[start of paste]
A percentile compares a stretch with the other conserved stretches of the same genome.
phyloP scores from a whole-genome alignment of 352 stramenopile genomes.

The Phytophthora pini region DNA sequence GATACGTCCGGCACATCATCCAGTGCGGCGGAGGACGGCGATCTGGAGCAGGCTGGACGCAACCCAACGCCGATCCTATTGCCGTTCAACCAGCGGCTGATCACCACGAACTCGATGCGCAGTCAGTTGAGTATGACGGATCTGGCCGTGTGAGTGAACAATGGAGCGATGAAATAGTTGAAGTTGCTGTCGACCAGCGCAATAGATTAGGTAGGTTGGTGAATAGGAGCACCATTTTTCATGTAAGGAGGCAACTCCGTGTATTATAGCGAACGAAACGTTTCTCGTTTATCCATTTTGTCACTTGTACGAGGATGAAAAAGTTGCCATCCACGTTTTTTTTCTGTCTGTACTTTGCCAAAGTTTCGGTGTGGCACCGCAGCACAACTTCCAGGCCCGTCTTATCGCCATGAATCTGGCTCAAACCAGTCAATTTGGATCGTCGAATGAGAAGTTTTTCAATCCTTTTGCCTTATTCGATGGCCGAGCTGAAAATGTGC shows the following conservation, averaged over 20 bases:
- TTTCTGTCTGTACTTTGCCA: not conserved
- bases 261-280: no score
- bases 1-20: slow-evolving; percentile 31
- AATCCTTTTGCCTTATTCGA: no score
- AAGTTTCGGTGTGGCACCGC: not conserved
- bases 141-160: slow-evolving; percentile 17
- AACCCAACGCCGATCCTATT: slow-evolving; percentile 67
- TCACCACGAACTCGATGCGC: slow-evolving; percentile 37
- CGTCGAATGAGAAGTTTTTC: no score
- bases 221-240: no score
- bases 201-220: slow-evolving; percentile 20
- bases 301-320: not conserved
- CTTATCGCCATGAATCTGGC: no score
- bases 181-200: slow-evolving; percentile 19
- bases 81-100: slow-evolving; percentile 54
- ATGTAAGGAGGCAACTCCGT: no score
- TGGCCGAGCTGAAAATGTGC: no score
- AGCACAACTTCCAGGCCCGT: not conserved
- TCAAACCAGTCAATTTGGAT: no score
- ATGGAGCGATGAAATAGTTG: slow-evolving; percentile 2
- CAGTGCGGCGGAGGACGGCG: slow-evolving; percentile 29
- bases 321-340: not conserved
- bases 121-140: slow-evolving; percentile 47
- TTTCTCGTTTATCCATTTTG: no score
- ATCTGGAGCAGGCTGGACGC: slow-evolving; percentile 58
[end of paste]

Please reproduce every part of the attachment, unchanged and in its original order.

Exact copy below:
A percentile compares a stretch with the other conserved stretches of the same genome.
phyloP scores from a whole-genome alignment of 352 stramenopile genomes.

The Phytophthora pini region DNA sequence GATACGTCCGGCACATCATCCAGTGCGGCGGAGGACGGCGATCTGGAGCAGGCTGGACGCAACCCAACGCCGATCCTATTGCCGTTCAACCAGCGGCTGATCACCACGAACTCGATGCGCAGTCAGTTGAGTATGACGGATCTGGCCGTGTGAGTGAACAATGGAGCGATGAAATAGTTGAAGTTGCTGTCGACCAGCGCAATAGATTAGGTAGGTTGGTGAATAGGAGCACCATTTTTCATGTAAGGAGGCAACTCCGTGTATTATAGCGAACGAAACGTTTCTCGTTTATCCATTTTGTCACTTGTACGAGGATGAAAAAGTTGCCATCCACGTTTTTTTTCTGTCTGTACTTTGCCAAAGTTTCGGTGTGGCACCGCAGCACAACTTCCAGGCCCGTCTTATCGCCATGAATCTGGCTCAAACCAGTCAATTTGGATCGTCGAATGAGAAGTTTTTCAATCCTTTTGCCTTATTCGATGGCCGAGCTGAAAATGTGC shows the following conservation, averaged over 20 bases:
- TTTCTGTCTGTACTTTGCCA: not conserved
- bases 261-280: no score
- bases 1-20: slow-evolving; percentile 31
- AATCCTTTTGCCTTATTCGA: no score
- AAGTTTCGGTGTGGCACCGC: not conserved
- bases 141-160: slow-evolving; percentile 17
- AACCCAACGCCGATCCTATT: slow-evolving; percentile 67
- TCACCACGAACTCGATGCGC: slow-evolving; percentile 37
- CGTCGAATGAGAAGTTTTTC: no score
- bases 221-240: no score
- bases 201-220: slow-evolving; percentile 20
- bases 301-320: not conserved
- CTTATCGCCATGAATCTGGC: no score
- bases 181-200: slow-evolving; percentile 19
- bases 81-100: slow-evolving; percentile 54
- ATGTAAGGAGGCAACTCCGT: no score
- TGGCCGAGCTGAAAATGTGC: no score
- AGCACAACTTCCAGGCCCGT: not conserved
- TCAAACCAGTCAATTTGGAT: no score
- ATGGAGCGATGAAATAGTTG: slow-evolving; percentile 2
- CAGTGCGGCGGAGGACGGCG: slow-evolving; percentile 29
- bases 321-340: not conserved
- bases 121-140: slow-evolving; percentile 47
- TTTCTCGTTTATCCATTTTG: no score
- ATCTGGAGCAGGCTGGACGC: slow-evolving; percentile 58